Wonderland, Akay and Olabo, Mima, Jan 26-April 22
Pablo Picasso once said ‘learn the rules like a pro, so you can break them like an artist’, and Mima’s latest exhibition certainly continues artistic traditions of rule breaking and rebellion as Swedish artists and urban explorers Akay and Olabo present a Wonderland of playful works that interrogate the rules and norms of how we occupy spaces.
Akay and Olabo began their artistic careers as graffiti artists and the attitude of non-conformity, exploration and a playful approach to urban environments, that is often associated with graffiti and street art, pervades Wonderland.
This sense of exploration is emphasised through visitors to the exhibition been encouraged to not only take in the artwork, but to actively take part in it.
For instance, upon entering the exhibition, visitors are greeted with the ‘Panopticon’: a wall of television monitors displaying various views of the museum, including several focusing on those observing the artwork itself. It is immediately tempting to walk around the room, moving closer and further away from the monitors, playing with the cameras, to toy with that which monitors and secures.
Likewise, ‘The Corridor’ asks visitors to interact with a series of doors that don’t conform to expectations with hidden openings, so many handles that opening the door requires and collaborative effort, and secret tunnels and ladders.
Climbing, crawling and discovering spaces: these interactive works transport you back to childhood perspectives when space could be engaged with playfully, and boundaries and rules could be gleefully ignored. This childhood sense of wonder at spaces is also fostered in ‘Nomads’, where a small bedsit is perched precariously on top of a tiny car that can be climbed into much like a tree house. This artwork similarly explores boundary crossing by presenting a surreal domestic space that at once conforms to and is at odds with more conventional approaches to residence.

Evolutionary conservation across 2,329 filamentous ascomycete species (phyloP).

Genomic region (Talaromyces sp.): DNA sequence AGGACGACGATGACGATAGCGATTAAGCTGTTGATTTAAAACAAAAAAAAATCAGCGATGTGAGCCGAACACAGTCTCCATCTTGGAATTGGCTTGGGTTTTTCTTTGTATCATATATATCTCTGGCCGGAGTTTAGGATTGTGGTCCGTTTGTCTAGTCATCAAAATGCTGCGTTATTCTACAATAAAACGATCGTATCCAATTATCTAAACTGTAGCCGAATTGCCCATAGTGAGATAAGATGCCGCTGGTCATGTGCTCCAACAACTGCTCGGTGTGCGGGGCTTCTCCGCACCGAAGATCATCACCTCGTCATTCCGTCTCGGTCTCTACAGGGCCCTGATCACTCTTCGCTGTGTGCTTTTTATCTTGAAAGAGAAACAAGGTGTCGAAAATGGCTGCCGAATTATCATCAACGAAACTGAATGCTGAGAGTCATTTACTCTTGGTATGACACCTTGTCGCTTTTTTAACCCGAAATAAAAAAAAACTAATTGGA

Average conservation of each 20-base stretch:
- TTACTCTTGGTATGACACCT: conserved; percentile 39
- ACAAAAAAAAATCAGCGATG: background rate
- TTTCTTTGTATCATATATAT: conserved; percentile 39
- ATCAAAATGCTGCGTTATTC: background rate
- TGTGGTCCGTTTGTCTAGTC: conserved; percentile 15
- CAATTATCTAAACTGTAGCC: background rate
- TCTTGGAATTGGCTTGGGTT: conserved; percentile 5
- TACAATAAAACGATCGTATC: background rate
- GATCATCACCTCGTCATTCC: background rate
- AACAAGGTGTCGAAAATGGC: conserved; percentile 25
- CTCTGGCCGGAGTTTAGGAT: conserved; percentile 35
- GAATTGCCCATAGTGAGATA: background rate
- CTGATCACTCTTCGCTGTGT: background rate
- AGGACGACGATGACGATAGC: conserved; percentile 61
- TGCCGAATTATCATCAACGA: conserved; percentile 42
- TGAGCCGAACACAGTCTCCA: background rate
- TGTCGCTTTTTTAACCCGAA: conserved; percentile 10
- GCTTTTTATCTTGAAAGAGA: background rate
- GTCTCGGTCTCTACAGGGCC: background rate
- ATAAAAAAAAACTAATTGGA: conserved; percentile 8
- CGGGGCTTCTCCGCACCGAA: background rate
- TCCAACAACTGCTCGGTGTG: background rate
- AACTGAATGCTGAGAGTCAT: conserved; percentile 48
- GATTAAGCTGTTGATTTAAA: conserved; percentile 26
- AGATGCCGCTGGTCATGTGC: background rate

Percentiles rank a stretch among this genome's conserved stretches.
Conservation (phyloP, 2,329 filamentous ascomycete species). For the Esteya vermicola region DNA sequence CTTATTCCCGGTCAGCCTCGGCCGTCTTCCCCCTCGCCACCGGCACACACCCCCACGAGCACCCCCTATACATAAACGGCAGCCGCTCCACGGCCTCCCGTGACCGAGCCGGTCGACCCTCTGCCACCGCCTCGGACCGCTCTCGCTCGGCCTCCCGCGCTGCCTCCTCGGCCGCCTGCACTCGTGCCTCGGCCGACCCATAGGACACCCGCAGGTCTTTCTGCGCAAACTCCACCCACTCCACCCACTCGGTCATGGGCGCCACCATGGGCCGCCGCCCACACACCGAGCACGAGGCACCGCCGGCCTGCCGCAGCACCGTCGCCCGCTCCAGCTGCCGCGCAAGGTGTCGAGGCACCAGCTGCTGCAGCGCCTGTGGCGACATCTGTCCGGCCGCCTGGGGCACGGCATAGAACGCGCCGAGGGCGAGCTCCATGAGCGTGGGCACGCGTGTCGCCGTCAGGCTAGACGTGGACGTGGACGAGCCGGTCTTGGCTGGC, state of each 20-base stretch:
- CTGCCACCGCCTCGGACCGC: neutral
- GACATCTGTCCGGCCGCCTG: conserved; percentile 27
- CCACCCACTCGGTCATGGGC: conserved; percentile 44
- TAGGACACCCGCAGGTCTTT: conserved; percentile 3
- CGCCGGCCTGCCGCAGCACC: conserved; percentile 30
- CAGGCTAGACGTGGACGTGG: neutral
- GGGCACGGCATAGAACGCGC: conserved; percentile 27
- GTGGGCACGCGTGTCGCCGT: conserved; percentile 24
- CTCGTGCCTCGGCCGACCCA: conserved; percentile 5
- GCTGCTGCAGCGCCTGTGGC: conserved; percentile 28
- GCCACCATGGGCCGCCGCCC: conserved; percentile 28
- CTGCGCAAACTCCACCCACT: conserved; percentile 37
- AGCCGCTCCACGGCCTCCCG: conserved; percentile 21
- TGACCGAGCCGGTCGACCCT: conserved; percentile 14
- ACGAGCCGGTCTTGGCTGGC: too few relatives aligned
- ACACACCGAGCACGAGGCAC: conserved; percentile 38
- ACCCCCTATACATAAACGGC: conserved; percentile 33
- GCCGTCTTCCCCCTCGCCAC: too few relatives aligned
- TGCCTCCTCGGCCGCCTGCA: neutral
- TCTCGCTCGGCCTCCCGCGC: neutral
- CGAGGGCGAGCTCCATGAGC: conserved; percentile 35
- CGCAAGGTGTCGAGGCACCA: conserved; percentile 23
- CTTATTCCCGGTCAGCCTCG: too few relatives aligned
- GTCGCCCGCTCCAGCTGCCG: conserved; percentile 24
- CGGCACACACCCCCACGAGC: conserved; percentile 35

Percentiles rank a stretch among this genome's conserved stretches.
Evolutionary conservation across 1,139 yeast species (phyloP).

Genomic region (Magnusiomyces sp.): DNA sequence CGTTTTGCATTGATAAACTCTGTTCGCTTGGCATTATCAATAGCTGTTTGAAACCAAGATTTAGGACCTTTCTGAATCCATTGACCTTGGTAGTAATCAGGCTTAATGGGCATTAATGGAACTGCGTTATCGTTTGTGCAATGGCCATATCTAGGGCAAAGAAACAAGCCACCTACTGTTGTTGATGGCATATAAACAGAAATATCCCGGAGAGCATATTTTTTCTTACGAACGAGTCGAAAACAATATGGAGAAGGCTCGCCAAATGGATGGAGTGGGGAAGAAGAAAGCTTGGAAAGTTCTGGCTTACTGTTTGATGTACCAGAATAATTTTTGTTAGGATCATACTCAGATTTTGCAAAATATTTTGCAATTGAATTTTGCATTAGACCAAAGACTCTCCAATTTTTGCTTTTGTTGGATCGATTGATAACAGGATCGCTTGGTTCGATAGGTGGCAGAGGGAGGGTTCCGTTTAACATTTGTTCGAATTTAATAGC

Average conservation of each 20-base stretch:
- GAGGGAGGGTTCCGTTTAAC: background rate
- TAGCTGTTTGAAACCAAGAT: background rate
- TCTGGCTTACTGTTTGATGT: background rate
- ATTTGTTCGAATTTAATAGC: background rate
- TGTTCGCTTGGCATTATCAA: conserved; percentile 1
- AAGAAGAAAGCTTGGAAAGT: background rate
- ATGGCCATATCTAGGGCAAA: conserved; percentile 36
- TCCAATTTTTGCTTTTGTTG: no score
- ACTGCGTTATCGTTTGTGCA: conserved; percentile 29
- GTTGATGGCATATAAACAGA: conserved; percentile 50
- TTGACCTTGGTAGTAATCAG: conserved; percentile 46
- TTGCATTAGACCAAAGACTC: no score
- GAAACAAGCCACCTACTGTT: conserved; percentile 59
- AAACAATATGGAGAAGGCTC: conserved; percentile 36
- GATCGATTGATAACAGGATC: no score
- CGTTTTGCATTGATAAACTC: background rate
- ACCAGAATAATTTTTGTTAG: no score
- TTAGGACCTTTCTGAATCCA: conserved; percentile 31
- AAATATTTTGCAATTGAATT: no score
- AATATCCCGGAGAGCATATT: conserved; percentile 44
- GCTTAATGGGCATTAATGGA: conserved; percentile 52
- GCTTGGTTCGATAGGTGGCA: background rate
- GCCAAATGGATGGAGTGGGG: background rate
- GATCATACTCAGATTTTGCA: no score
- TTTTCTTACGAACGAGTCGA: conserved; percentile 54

Graffiti is also an art form that confuses public and private spheres, taking buildings and spaces seen to be the preserve of private companies and institutions, then transforming such spaces into public artworks.
This element of graffiti and street art also finds its way into Wonderland through private property signs, fence wire and security mirror delightfully betraying the original function through several artworks.
The subversion of the private is particularly distilled in Akay and Olabo’s documented entry into and exploration of abandoned, soon to be demolished and soon to be refurbished buildings.
If you’re looking for something that encapsulates the free spirit, exploration and rebellion of graffiti in striking, interactive and thought-provoking art pieces, put on some comfortable clothing and head to Mima – a wonderful little gallery, just away from the tourist traps of central Brussels, that holds an exhibition sure to leave an impression (in the most literal sense for more clumsy visitors)!